Professor Joep Perk of Linnaeus University, and a member of the European Society of Cardiology, speaks to Editor Laura Evans about the importance of reducing cardiovascular diseases in Europe and how this can be achieved.

In Europe, cardiovascular diseases cause over 4 million deaths and over 1.9 million deaths in the European Union, which equates to 47% of all deaths in Europe and 40% in the EU. According to the European Heart Network, 1 death rates from cardiovascular heart disease (CHD) are generally higher in Central Europe, whereas death rates from stroke are much higher in Central and Eastern Europe. Overall CVD is estimated to cost the European Union economy €196bn a year.

Cardiovascular diseases are all the diseases of the heart and circulation, including coronary heart disease (angina and heart attack), heart failure, congenital heart disease and stroke. There are many factors that increase the risk of developing a cardiovascular disease including; smoking, weight gain, diet, and lack of exercise.

Member of the European Society of Cardiology, and Clinical cardiologist and Professor of Health Sciences at Linnaeus University, Professor Joep Perk speaks to Laura Evans about the problems cardiovascular diseases can cause throughout Europe, and what more could be done to decrease fatalities.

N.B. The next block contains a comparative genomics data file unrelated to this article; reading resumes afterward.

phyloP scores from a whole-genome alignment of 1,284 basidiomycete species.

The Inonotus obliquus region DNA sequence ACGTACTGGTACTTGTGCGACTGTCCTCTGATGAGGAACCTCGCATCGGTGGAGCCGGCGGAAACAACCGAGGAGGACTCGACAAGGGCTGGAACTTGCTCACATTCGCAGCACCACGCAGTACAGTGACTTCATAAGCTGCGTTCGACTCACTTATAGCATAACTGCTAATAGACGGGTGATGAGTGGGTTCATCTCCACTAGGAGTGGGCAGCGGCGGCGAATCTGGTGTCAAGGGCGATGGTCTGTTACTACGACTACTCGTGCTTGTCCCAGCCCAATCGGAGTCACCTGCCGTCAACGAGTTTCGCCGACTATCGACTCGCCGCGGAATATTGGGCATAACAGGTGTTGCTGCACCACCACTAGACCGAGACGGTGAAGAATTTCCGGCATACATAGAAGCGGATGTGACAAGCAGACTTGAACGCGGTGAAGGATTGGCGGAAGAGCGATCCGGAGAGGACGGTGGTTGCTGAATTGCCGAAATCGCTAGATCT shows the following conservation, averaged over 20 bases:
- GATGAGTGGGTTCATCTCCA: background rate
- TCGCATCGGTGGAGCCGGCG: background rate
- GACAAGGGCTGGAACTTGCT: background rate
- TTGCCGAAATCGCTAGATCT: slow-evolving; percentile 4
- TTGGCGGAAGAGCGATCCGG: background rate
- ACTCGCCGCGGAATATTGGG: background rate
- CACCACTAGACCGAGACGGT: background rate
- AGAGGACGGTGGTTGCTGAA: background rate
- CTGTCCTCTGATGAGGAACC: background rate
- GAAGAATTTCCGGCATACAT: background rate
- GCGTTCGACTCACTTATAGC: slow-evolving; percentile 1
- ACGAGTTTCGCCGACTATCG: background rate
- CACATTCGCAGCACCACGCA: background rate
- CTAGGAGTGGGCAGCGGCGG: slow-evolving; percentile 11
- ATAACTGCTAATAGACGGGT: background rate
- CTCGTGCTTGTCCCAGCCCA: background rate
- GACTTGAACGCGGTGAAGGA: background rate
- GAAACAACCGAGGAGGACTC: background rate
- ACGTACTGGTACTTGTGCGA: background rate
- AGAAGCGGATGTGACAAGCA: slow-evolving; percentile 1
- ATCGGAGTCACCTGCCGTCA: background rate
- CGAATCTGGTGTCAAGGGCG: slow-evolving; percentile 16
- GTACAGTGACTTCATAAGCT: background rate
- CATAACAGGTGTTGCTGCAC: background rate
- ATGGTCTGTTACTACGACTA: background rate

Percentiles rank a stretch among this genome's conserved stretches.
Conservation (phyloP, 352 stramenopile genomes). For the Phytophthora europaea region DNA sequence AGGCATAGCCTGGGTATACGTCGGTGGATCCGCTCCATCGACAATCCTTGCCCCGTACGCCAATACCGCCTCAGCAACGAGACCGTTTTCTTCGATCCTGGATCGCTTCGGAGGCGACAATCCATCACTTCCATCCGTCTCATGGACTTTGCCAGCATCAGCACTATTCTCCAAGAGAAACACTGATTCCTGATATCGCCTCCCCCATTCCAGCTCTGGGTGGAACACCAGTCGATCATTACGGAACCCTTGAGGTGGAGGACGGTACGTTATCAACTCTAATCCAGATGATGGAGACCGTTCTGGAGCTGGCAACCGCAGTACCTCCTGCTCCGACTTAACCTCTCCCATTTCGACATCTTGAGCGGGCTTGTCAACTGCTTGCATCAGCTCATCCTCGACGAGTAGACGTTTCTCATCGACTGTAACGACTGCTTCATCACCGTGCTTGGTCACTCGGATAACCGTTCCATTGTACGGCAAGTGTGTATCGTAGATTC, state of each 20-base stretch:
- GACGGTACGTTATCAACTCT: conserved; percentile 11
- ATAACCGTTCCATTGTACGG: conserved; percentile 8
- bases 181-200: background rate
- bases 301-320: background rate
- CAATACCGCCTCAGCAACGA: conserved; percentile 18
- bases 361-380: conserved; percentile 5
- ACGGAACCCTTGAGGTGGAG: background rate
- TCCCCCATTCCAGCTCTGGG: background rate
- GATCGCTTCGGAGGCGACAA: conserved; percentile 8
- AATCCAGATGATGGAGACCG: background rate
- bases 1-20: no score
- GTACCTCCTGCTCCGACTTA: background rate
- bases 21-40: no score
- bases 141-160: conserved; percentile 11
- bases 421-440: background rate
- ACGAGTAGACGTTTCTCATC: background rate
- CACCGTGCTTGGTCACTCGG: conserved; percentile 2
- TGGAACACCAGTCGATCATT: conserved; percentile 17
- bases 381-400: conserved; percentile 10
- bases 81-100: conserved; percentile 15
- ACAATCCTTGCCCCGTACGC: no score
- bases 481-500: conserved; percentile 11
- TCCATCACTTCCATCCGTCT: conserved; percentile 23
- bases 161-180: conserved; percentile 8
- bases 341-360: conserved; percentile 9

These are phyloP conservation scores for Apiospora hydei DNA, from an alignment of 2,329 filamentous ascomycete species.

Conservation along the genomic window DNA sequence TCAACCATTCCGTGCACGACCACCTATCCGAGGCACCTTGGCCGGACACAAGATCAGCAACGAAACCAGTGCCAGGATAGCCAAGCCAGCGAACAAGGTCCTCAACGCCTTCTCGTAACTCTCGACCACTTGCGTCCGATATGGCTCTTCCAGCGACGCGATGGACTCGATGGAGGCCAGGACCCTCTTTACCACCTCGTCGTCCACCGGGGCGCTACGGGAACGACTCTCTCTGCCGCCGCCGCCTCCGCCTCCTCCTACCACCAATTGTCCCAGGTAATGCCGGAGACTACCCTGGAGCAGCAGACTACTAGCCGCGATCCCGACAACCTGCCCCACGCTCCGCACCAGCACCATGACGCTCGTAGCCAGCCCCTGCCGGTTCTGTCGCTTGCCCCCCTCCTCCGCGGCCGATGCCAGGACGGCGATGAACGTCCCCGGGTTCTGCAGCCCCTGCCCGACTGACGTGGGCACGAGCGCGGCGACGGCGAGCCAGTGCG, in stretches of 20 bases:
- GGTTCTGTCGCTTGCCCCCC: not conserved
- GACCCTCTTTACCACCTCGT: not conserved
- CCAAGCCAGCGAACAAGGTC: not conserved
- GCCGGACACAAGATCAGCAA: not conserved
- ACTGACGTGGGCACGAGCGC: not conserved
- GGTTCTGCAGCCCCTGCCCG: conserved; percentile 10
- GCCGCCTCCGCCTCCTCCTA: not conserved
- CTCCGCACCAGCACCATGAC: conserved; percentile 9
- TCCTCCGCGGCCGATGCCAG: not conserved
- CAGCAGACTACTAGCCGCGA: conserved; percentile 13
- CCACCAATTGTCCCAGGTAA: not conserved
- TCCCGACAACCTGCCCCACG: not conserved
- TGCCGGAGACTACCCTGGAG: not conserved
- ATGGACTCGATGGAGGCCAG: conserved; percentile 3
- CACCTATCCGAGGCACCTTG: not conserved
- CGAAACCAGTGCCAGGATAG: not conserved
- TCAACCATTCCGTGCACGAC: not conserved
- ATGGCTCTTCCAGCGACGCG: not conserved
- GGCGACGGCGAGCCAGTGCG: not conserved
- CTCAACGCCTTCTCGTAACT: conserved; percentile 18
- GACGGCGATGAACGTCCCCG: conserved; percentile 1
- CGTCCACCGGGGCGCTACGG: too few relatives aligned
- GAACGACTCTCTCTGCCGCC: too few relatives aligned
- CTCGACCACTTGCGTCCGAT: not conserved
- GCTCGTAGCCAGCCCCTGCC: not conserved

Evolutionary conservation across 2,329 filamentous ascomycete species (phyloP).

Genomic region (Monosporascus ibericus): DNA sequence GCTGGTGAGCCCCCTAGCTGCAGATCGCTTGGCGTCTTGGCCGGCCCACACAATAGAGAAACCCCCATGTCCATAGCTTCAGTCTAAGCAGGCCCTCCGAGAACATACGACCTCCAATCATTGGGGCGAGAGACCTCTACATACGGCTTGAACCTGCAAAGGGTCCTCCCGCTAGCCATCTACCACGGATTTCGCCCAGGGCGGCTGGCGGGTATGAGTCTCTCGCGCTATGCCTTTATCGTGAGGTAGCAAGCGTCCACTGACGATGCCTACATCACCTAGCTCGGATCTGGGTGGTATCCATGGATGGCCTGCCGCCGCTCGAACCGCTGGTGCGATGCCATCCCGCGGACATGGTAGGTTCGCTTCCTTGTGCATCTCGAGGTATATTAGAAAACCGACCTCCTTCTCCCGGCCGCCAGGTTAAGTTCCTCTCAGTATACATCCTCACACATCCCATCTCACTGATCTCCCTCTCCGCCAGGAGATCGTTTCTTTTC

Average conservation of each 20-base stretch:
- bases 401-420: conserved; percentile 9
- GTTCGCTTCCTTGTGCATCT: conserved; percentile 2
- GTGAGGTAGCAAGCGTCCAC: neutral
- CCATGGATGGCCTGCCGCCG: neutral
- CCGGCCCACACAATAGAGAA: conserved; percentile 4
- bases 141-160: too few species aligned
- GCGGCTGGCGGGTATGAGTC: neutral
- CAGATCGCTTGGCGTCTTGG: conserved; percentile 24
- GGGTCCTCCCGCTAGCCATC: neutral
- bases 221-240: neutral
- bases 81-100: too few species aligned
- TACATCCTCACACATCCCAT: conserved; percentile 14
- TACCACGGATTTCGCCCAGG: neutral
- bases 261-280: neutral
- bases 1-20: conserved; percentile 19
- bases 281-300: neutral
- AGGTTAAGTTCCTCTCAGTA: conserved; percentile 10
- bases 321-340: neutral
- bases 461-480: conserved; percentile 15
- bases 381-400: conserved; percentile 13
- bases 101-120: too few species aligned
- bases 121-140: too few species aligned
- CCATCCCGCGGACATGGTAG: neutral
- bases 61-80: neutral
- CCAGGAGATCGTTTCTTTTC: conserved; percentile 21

“If we go back some way in time, cardiovascular diseases were fairly uncommon in the beginning of the past century,” Professor Perk begins.

“In Western Europe they started to show up in the 1930s and 40s and culminate around 1970 and 1980. In Western European countries there has been a steady decrease over the past 20-30 years. Research has shown that, of the 6-year increase in life expectancy between 1970 and 2000, 65% of the increase – or almost 4 full years – is due to reductions in CVD mortality alone. As positive as this scenario is, heart disease remains the leading cause of death and the new epidemic has the potential to threaten the advances made to date. Europe is currently facing a series of emerging trends, such as the growing ageing population, that could create new challenges for healthcare systems.”

“In Sweden, premature and early mortality in heart diseases has reduced to a third of what we had in the 1980s, which is a tremendous difference. At the same time as we see this lowering in Western Europe, we see some parts of Eastern Europe still experiencing problems.”

Professor Perk explains there are some areas of Europe where cardiovascular disease is still rife. For example in Eastern Europe, the problem seems to be bigger than Western Europe, which Perk believes is due to lifestyle differences.

“Cardiovascular diseases are becoming a problem in middle and low income countries like India, Pakistan and Brazil, with 80% more early cardiovascular deaths being recorded.

“It is very much to do with public health; smoking, physical activity, what you eat, stress and our sleeping habits. In several Western European countries we have seen two thirds of a drop in mortality over the past 25 years, which is due to the fact that people are smoking less, and are slightly more physically active. “A country like Bulgaria for example has a huge problem. People are getting fatter, they are smoking more, move around less, and have more stressful lives which leads to a direct increase in mortality.”